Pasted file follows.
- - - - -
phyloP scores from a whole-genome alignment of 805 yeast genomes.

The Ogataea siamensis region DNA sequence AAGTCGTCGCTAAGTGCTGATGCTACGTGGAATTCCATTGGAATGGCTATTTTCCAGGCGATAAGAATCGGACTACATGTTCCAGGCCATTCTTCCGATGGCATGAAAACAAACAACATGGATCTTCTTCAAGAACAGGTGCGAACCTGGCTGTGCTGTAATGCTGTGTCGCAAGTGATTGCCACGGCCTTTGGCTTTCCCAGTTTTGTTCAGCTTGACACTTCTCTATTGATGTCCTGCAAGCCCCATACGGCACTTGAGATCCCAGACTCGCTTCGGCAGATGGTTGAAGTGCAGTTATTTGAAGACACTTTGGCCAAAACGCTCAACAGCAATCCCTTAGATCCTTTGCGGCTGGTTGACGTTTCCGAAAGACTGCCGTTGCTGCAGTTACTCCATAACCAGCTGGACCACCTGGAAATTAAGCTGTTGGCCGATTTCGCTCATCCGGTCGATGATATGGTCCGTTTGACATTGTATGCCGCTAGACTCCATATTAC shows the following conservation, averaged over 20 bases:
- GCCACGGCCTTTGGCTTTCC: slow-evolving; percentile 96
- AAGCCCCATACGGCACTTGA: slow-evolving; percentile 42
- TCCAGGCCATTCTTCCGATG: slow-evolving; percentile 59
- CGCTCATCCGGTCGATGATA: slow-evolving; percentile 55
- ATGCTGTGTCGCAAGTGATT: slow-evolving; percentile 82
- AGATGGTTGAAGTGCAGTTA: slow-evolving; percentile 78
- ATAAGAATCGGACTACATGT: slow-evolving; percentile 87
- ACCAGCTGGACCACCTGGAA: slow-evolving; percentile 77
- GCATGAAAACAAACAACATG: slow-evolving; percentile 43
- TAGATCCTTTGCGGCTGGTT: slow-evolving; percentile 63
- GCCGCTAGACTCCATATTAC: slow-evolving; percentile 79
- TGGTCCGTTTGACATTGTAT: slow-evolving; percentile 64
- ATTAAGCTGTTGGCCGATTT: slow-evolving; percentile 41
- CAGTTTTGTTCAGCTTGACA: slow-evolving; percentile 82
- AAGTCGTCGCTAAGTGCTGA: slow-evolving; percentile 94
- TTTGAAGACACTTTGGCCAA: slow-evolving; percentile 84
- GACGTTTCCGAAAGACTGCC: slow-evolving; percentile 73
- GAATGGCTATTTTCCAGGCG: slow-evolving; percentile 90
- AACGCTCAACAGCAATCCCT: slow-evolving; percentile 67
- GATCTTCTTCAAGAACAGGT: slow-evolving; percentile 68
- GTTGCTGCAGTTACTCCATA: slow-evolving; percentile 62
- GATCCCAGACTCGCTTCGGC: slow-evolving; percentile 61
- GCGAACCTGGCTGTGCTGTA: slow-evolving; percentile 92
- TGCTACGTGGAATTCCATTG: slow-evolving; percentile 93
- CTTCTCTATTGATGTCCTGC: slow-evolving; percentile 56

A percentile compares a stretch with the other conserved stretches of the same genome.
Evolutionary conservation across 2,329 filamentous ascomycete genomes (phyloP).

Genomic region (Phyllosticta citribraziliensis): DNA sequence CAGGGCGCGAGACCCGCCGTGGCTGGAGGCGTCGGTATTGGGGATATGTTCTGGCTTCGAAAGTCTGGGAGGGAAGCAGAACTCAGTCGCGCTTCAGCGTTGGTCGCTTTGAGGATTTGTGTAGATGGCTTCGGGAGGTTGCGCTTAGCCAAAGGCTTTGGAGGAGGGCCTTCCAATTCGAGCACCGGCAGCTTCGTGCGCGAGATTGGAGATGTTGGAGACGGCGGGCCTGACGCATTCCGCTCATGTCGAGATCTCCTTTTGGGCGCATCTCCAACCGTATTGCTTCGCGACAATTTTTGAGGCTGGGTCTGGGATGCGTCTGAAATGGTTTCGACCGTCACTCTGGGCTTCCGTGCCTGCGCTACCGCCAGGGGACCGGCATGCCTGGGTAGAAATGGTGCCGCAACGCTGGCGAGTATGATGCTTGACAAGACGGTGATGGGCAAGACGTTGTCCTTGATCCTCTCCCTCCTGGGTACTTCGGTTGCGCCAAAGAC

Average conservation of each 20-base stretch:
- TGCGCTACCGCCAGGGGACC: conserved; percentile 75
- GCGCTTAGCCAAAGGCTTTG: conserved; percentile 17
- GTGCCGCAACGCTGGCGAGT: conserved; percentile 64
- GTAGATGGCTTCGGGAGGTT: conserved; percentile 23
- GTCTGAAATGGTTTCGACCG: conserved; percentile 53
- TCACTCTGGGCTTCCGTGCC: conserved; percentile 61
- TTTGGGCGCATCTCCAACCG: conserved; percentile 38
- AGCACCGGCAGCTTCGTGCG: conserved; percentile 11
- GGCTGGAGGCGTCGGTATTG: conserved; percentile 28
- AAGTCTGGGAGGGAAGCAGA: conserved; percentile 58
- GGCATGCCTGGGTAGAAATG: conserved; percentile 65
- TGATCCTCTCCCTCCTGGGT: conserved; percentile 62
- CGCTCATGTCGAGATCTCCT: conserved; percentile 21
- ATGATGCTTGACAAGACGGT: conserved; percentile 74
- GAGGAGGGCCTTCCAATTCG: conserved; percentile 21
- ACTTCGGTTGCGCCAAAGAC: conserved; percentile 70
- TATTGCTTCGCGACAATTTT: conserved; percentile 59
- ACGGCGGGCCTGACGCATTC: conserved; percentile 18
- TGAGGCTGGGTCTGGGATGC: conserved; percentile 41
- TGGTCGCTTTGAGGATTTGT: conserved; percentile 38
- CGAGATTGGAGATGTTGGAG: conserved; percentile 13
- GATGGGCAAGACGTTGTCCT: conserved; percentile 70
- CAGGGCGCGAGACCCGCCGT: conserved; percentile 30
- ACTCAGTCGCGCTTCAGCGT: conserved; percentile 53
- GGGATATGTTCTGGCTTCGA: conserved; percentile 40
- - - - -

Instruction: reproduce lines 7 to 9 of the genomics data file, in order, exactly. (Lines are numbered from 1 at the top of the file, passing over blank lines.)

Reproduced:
- ATGCTGTGTCGCAAGTGATT: slow-evolving; percentile 82
- AGATGGTTGAAGTGCAGTTA: slow-evolving; percentile 78
- ATAAGAATCGGACTACATGT: slow-evolving; percentile 87